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Safety Tips | Machinery

Work safely with heavy equipment

August 1, 2011

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Operating heavy machinery can create significant hazards on a construction site. The California Division of Occupational Safety and Health advocates the following practices when working with heavy machinery:

  • General repairs must not be made to powered equipment until workers are protected from the movement of the equipment and its parts. Workers must comply with lockout/tagout when applicable.
  • Engines must be stopped during refueling.
  • All vehicles must be checked for proper operation at the beginning of every shift.
  • Whenever mobile equipment enters a public thoroughfare, traffic controls must be used.
  •  Flaggers – wearing high-visibility safety gear – should be at all locations where barricades and warning signs cannot control moving traffic.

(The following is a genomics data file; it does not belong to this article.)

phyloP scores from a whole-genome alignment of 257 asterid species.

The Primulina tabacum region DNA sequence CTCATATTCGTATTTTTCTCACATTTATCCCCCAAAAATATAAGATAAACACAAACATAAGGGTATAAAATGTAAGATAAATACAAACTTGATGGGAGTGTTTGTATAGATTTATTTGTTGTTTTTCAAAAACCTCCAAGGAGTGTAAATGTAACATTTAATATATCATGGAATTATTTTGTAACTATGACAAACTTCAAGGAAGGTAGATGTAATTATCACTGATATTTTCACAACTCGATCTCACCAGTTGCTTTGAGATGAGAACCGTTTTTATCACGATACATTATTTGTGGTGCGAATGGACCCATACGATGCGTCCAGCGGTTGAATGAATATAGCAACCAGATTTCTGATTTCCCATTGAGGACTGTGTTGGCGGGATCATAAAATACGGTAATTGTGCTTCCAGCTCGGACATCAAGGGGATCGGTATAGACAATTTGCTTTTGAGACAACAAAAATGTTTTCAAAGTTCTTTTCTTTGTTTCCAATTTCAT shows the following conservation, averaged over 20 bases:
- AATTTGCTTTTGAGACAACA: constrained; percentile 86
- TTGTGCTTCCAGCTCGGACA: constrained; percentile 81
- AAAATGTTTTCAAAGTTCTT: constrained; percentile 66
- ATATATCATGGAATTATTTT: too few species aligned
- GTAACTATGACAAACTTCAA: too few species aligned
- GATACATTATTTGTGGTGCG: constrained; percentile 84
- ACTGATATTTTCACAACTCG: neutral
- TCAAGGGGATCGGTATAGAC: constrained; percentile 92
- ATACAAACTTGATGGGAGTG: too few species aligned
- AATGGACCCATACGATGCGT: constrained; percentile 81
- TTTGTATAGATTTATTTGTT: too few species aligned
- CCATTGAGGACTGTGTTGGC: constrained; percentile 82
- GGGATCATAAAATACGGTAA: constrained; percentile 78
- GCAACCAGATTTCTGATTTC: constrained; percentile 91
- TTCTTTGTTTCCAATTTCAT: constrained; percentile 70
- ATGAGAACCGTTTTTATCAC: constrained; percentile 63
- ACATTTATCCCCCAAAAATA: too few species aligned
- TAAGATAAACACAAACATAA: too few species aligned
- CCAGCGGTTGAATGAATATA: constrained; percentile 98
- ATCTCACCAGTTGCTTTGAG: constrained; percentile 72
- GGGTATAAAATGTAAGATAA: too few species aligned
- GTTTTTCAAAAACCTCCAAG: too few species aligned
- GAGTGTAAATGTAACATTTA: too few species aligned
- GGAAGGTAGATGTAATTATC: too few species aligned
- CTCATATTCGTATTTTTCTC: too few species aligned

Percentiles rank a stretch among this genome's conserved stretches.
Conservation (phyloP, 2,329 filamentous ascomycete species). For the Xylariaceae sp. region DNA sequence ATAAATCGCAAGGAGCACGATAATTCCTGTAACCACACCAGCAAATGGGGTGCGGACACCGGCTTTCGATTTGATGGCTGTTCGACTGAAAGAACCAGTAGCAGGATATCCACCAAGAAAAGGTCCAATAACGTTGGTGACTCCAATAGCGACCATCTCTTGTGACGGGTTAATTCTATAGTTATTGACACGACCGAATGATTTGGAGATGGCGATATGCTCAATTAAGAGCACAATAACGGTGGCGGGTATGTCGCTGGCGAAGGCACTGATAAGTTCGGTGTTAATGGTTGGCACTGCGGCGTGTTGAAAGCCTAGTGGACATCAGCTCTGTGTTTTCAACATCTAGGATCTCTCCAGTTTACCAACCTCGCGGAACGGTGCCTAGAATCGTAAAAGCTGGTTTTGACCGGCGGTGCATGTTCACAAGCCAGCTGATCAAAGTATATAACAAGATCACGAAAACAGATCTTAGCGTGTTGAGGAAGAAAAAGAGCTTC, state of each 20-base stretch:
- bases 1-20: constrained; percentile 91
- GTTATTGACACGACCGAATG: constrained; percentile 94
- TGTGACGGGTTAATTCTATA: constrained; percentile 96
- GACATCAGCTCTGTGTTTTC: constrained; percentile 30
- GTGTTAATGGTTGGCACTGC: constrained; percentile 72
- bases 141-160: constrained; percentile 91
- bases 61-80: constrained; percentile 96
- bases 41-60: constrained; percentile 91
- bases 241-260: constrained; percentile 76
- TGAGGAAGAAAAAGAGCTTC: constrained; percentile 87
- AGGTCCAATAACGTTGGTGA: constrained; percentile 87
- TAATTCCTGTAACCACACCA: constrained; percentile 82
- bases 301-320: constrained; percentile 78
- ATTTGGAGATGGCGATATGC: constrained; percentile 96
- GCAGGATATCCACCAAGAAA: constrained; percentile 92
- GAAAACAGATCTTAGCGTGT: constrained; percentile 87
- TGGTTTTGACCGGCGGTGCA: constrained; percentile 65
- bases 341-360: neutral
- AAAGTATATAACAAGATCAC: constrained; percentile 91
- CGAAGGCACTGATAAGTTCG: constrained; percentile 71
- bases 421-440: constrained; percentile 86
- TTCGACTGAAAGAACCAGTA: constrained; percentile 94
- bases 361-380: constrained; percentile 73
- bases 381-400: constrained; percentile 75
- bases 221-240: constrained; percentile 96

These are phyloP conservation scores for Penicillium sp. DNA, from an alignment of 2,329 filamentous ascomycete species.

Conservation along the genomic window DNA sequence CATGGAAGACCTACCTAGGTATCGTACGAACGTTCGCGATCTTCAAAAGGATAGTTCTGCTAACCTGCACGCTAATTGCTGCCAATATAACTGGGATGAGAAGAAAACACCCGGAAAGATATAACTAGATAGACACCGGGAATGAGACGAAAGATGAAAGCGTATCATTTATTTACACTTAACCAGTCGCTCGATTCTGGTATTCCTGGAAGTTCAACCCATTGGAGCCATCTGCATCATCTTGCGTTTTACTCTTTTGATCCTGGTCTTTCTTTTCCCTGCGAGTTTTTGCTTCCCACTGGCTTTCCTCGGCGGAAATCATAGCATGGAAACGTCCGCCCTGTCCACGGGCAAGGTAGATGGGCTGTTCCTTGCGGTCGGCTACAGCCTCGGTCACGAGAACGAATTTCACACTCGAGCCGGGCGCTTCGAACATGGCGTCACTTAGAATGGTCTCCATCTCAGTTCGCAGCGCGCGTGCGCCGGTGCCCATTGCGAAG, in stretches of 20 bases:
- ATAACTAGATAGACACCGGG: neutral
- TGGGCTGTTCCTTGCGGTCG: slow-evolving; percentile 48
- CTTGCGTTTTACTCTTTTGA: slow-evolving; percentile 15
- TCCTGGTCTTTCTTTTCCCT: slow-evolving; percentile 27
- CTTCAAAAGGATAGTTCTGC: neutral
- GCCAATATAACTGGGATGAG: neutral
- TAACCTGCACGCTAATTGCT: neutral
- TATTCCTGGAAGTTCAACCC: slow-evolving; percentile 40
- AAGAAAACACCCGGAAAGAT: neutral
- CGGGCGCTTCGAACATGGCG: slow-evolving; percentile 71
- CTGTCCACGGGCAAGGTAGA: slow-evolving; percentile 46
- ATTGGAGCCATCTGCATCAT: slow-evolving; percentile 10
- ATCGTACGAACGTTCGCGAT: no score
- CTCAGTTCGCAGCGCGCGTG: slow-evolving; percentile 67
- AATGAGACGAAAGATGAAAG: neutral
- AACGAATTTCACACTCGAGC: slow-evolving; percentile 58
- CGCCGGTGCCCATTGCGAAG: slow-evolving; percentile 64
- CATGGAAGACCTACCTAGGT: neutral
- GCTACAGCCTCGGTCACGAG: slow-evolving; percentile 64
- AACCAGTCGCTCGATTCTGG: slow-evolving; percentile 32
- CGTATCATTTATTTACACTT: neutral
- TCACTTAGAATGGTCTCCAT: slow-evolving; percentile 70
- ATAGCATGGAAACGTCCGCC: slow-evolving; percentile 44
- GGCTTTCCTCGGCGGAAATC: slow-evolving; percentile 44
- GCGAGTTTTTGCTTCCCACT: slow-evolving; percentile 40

Jobsite vehicles must be equipped with the following:

  • Operable service, emergency and parking brakes
  • Windshield wipers and defogging equipment as required
  • Safety belts if the vehicle has rollover protection structures
  • Fenders or mud flaps
  • Adequate seating if vehicles are used to transport workers
  • Lights for nighttime operation
  • A manually operated warning device
  • Every vehicle with a body capacity of 2.5 cubic yards or more, or those operating where rear vision is blocked, must be equipped with an automatic back-up alarm.
  • Haulage vehicles must be under operator control and kept in gear when descending grades.
  • Exposed scissor points on front-end loaders must be guarded.
  • Vehicles loaded by cranes, shovels, loaders or similar devices must have an adequate cab or canopy for operator protection.
  • Dust control is required when dust seriously limits visibility. Operators in dusty work environments must use adequate respiratory protection. 
  • Loads on vehicles must be secured against displacement.

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